Your Child’s Mental Health
9th February 2023

Above: a video from the National Institute of Mental Health

What are we calling decades now? We have the 80’s, 90’s, the noughties which was 2000-2009.
After that it was the “twenty-tens”. Therefore 2023 must be in the “twenty-twenties”?

When the enormity of the COVID pandemic hit, the lockdowns in 2020 and 2021 defined the start
of our current “twenty-twenties” as a period of global turmoil. Governments raced to vaccinate
their populations, communities tried to help those in need and many of us had real personal fears
about vulnerable or elderly relatives.

Something which emerged from the lockdown period was a recognition of the negative affect that
isolation may have on our mental health. There were guides on how to keep fit without using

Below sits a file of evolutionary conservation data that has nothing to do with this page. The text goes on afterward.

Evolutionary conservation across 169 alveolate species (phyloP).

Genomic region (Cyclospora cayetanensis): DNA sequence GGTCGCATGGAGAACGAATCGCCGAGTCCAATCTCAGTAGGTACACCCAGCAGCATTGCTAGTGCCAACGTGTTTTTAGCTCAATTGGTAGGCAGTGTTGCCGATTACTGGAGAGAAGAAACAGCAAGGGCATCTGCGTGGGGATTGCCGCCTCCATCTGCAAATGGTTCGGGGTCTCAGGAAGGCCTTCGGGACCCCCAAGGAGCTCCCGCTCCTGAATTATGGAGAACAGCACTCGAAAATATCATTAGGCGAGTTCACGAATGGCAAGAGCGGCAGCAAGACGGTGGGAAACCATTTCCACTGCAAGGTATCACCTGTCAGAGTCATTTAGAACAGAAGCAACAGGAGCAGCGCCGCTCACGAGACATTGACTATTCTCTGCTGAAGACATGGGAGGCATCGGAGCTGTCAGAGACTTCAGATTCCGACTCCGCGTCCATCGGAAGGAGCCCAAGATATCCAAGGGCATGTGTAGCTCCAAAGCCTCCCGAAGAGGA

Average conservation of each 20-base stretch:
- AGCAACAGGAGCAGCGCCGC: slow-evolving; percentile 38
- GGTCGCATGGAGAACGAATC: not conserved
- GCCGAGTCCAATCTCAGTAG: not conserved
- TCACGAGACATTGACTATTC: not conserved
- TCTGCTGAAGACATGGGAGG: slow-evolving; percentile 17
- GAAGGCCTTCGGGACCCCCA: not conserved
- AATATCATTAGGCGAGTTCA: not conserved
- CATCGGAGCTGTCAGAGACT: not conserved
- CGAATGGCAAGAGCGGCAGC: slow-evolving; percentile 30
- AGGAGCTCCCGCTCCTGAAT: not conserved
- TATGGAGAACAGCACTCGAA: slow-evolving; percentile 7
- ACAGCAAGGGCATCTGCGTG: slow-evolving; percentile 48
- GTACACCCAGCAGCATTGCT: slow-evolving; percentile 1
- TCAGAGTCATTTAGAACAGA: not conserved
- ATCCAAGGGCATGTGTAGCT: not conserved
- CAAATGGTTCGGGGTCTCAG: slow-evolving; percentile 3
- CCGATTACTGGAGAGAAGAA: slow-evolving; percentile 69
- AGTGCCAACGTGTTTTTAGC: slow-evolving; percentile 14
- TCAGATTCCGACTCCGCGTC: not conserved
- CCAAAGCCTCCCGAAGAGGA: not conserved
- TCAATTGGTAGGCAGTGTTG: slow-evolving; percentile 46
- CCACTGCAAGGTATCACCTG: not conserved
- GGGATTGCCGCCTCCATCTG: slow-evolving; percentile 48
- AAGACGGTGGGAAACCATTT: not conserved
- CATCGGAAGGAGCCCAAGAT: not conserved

gyms or playing football, but there was also information and warnings in the media about how to
try and deal with mental health issues that people may be having.

The pandemic certainly raised awareness of mental health struggles, but of course it has always
been a problem that many of us will face. For years people who had depression or severe
anxieties had very few methods of coping; there was limited diagnosis and a very damaging
culture of indifference to the subject.

So now we would like to do our part and raise awareness – the Mental Health Foundation has
information suggesting that around one in six children are affected by mental health issues.
These can include depression, anxiety, conduct disorder, eating disorder and self-harm.
Here are some signs of child mental health issues:

 Sudden mood or behaviour changes
 Sleeping problems
 Withdrawal from family life and / or friendship groups
 Unexplained physical changes such as weight loss or gain

If you are worried about your child, you should talk to someone:
 Speak to your child’s school
 Keep speaking to your GP
 Look into local services who may be able to help

Children and young people | Mental Health Foundation